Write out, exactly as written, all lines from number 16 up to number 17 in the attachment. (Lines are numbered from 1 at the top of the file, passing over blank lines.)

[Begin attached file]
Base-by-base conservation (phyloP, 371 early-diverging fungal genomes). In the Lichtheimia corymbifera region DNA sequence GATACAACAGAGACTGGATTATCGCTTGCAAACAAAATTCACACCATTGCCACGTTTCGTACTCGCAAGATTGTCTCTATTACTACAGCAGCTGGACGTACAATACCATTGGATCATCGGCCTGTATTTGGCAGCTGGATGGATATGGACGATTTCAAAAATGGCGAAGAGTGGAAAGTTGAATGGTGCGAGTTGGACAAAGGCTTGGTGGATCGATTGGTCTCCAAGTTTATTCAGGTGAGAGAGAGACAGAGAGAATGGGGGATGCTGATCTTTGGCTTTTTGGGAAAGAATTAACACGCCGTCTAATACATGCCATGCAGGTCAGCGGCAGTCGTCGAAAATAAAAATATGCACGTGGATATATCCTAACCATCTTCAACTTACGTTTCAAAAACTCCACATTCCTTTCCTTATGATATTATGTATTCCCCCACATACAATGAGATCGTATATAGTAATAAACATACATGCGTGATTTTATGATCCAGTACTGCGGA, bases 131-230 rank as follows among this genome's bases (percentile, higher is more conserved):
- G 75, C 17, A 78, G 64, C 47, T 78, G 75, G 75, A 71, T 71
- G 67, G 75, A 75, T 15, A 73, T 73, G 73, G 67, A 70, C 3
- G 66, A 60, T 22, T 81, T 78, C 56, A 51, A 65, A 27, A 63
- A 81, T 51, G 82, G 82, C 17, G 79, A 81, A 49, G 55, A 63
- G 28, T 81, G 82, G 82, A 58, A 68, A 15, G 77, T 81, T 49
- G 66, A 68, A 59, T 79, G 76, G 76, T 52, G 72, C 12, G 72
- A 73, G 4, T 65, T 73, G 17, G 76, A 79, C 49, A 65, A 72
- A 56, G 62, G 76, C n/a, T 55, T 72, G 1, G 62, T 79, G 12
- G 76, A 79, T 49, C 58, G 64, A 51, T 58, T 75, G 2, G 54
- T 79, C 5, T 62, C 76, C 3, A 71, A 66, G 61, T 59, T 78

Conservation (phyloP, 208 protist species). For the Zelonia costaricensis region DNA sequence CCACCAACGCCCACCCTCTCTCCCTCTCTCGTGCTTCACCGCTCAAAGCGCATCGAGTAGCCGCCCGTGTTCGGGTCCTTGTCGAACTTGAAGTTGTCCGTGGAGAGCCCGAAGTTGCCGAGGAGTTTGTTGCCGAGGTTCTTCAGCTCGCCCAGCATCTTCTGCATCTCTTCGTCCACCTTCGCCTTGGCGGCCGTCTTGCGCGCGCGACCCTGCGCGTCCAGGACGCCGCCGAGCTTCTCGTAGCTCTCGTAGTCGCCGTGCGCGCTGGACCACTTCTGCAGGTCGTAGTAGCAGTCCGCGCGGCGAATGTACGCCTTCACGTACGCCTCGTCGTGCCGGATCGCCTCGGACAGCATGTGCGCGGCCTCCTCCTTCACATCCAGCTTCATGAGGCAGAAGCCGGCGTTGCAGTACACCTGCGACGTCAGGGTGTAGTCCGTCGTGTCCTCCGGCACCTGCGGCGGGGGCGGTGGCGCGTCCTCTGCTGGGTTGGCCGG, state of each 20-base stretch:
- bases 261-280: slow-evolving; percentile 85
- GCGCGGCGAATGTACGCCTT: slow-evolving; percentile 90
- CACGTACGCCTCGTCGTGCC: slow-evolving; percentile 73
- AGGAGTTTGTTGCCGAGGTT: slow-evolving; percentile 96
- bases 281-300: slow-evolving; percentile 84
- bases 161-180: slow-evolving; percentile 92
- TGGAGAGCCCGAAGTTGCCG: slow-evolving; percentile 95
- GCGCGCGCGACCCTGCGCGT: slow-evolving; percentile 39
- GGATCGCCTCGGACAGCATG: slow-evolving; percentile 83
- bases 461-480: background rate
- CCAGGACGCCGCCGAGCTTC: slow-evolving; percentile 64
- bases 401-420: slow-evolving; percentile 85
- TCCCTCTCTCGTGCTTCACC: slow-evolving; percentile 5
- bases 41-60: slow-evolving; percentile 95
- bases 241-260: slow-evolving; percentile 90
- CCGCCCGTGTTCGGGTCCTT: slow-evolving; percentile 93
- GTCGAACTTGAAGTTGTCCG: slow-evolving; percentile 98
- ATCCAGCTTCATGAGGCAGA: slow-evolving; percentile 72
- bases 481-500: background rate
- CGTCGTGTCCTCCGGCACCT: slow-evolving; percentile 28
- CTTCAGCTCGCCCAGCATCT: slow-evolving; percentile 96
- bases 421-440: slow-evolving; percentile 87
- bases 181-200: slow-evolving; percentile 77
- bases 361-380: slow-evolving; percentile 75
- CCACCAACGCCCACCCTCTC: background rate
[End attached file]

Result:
- AGGAGTTTGTTGCCGAGGTT: slow-evolving; percentile 96
- bases 281-300: slow-evolving; percentile 84